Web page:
By Adil James, MMNS
Warren–May 31–It is the rare community event that passes on genuine skills and how-to knowledge. But such an event was AMPEC’s successful political how-to meeting arranged in coordination with the Council of Islamic Organizations of Michigan, featuring AMPEC organizers Dr. AS Nakadar, Masood Rab, Ghalib Begg, Mitchell Shamsuddin, and Farhan Bhatti.
AMPEC (The American Muslim Political Education Committee) was arranged one year ago as a tool for organizing the Muslim community and educating it in preparation for the 2008 elections.
AMPEC has held two main events, namely a Muslim Day at the Capitol (at which Muslims from the community were invited to meet with politicians in Lansing), and this education forum.
The AMPEC forum was attended by several powerful and influential non-Muslims, including the journalist Niraj Warikoo, the religion reporter for the Detroit Free Press, and State Representative Fred Miller (D-31st District), who represents approximately 90,000 people in his district (which is north of St. Clair Shores, bordering Lake St. Clair). The AMPEC committee members and Mr. Miller gave brief speeches introducing the audience of about 50 to the US political system and the opportunities it provides to citizens for involvement.
The panelists described the vision of AMPEC, and each tried to transfer his own knowledge of the political system to all of those who were present.
Dr. Nakadar, TMO publisher, opened by explaining his goals for AMPEC, primarily to build a research institution for Muslims.
Rep. Miller then spoke, briefly explaining his background in politics and emphasizing primarily the importance of starting by getting to know who the political players are–and then to begin political involvement at the local level. The first step, he said, “is to get educated, to know the lay of the land.” The second step is to articulate and support a vision.
He explained that the Muslim community would most likely benefit from an “issues-based” agenda rather than an agenda focusing on a specific party or candidate. In explaining the importance of involvement, he said that people who physically volunteer and take time from their lives to help a political candidate are “more likely to get a call” when the candidate has a question about an issue, and the politician is “more likely to take that call that you make” when he remembers that you helped him or her in the past.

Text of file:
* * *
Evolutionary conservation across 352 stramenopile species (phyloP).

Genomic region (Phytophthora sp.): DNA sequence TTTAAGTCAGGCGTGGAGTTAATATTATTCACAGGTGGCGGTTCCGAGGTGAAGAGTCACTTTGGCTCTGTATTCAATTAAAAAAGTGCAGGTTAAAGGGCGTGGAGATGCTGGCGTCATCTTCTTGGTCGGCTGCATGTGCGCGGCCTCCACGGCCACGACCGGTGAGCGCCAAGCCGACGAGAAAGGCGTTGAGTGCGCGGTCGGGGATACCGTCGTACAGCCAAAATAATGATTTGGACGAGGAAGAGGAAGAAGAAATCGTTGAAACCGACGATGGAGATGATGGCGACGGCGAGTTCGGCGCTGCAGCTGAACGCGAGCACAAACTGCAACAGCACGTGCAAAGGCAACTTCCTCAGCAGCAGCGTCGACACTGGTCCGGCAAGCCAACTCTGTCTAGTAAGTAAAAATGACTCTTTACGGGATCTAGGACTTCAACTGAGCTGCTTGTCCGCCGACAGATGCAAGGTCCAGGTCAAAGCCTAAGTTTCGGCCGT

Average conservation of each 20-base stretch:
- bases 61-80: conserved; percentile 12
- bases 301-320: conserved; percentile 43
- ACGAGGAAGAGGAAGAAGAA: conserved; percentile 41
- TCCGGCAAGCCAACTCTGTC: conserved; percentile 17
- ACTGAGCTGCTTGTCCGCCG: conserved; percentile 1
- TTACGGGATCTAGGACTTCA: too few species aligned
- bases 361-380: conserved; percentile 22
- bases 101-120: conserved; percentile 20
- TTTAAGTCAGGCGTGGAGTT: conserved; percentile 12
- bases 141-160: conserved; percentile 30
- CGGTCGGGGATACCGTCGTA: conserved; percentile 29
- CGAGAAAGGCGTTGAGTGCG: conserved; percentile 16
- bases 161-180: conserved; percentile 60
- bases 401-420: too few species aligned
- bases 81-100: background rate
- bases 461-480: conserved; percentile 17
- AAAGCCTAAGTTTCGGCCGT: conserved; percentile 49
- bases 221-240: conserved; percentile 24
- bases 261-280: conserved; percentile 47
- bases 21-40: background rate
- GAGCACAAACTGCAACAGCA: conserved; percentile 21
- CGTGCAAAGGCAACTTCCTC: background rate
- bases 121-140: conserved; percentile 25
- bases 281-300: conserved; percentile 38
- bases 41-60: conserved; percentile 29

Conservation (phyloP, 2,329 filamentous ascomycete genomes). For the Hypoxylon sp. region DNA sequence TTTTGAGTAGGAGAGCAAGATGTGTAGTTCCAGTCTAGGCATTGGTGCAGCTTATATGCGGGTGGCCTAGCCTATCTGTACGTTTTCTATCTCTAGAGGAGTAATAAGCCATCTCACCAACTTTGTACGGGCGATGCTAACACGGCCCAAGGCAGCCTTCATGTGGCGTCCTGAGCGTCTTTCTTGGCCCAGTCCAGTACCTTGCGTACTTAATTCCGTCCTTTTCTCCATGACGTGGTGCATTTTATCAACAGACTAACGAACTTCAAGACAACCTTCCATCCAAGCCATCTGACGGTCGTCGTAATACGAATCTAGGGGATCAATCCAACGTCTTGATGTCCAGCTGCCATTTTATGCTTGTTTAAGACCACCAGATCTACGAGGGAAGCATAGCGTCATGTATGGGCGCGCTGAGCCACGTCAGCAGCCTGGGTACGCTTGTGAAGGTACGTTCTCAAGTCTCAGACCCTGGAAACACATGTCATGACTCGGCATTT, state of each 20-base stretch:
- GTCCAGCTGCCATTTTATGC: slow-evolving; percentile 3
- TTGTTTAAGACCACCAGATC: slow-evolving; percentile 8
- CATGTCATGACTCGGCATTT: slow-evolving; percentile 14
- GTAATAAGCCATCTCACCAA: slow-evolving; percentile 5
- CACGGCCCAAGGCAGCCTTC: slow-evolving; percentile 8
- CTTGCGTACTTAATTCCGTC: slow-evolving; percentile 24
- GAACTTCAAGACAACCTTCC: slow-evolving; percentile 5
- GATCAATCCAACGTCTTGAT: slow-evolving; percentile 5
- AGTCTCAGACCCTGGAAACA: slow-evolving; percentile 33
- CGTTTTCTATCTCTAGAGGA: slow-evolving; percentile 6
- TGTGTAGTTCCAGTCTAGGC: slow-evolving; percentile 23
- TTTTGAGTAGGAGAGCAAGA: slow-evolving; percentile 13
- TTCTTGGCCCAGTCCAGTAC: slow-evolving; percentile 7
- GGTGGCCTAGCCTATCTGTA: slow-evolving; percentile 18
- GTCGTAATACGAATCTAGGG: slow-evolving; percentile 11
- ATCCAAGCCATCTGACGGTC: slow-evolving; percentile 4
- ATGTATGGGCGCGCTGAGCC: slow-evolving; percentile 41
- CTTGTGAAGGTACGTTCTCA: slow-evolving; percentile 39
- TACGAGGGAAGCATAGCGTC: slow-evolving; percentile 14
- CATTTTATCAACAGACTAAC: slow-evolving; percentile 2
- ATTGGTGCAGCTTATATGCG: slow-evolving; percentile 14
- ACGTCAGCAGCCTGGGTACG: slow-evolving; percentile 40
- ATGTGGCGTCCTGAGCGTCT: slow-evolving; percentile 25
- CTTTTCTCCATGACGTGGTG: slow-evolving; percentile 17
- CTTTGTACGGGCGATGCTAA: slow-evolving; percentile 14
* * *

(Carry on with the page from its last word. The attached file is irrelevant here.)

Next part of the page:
Miller explained that the current controversy regarding the Michigan primary election was a one-time event created by a “perfect storm” in which powerful Republicans supporting Romney and powerful Democrats supporting Clinton both felt a benefit in having an early election and therefore made that happen.
Ghalib Begg explained the importance of engagement and involvement in local level politics, building on his experience being elected to a Michigan school board, and emphasizing that involvement at that micro level already has the elements that are important at the larger level, namely money (his campaign cost him $4,000 of his own money), and engagement–he explained that his grass-roots victory at the micro level is something that higher level politicians attempt to leverage–therefore his success at the school board level gave him access with higher level politicians and with the party structure.
Farhan Bhatti gave a detailed and exciting speech about the process of getting a candidate elected. Despite his youth (Mr. Bhatti is a first year medical student), he has already been involved at a very high level in five political campaigns.
From the point of view of the audience, the most important lesson that he emphasized was that of getting involved. Being from the core group of volunteers in a campaign gives a volunteer long-term access to the other people involved in that campaign, he said.
He spoke on the mathematical and strategic calculations that go into a candidate’s process of building the necessary number of votes to get elected.
This was a brilliant set of speeches about the first tools we need to get involved in the political process.
But Mr. Bhatti’s point of caution could be taken as one of the best lessons of the entire event; he warned that our community would never progress politically “if you just go home and cut a check for $50 to a candidate.”